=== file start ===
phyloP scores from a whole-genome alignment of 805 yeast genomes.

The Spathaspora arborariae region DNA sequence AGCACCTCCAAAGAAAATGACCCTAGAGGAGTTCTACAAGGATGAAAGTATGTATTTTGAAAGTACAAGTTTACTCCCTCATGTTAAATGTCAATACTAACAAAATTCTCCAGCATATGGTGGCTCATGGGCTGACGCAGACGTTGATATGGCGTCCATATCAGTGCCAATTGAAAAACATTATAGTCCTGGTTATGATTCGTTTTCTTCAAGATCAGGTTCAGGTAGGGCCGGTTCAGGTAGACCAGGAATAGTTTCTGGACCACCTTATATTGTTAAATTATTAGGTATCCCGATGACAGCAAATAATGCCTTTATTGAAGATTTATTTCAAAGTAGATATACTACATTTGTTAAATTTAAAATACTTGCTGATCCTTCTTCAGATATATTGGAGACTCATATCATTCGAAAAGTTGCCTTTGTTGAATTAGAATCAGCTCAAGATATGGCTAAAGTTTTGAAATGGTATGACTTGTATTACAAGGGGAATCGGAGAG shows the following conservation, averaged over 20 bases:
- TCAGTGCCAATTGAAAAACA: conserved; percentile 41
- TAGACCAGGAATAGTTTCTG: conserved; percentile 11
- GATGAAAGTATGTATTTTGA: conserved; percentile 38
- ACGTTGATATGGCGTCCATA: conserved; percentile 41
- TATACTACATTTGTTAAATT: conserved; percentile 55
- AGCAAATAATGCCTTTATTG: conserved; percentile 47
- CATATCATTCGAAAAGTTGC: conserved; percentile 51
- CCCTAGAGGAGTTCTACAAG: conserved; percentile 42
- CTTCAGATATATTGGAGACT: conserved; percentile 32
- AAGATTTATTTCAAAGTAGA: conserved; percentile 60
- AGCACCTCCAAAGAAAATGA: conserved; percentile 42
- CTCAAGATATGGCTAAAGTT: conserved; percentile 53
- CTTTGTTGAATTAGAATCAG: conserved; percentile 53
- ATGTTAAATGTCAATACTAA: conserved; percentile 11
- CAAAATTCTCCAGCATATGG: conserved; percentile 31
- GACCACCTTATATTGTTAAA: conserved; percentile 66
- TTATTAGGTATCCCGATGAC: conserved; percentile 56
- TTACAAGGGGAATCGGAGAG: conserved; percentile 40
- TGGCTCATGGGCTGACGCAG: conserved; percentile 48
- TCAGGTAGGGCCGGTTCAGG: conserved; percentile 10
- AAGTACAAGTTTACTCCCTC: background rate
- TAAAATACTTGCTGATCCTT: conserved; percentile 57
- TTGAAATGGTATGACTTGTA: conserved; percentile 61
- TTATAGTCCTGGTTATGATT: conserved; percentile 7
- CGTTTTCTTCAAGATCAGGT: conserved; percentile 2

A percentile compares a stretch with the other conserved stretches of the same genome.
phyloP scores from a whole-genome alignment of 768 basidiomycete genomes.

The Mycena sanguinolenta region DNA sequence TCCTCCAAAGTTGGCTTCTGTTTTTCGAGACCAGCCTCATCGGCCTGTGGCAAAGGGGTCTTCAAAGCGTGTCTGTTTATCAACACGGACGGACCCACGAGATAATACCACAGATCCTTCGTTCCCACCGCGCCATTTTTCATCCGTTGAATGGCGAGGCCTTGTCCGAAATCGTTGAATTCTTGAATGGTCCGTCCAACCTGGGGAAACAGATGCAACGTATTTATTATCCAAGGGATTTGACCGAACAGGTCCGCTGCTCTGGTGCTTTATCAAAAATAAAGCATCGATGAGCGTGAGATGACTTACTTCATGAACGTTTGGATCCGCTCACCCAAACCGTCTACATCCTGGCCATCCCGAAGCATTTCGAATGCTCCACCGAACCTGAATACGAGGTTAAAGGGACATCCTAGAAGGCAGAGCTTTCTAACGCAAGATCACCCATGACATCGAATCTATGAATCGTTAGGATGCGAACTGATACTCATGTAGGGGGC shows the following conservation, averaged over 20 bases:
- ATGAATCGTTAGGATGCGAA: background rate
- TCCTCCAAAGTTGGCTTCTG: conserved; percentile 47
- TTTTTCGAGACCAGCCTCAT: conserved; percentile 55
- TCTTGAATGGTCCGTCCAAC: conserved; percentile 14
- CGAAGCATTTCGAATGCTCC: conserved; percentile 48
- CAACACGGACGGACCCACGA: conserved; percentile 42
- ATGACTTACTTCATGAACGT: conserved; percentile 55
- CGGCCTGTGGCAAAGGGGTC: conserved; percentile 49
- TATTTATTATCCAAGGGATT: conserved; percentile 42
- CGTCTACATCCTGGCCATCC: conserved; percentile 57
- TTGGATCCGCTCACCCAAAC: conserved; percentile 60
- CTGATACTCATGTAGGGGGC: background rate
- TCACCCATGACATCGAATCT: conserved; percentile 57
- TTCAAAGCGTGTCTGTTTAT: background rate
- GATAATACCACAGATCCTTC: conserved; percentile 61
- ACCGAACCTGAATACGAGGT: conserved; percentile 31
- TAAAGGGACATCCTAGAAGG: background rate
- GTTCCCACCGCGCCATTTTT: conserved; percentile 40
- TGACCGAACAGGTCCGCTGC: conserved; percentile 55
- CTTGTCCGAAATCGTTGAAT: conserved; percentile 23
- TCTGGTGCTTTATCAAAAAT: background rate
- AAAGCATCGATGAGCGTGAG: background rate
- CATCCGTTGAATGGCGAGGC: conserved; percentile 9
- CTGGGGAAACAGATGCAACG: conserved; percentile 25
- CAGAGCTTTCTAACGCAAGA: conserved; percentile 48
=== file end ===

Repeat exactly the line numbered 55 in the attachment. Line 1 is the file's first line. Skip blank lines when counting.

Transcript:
- CAGAGCTTTCTAACGCAAGA: conserved; percentile 48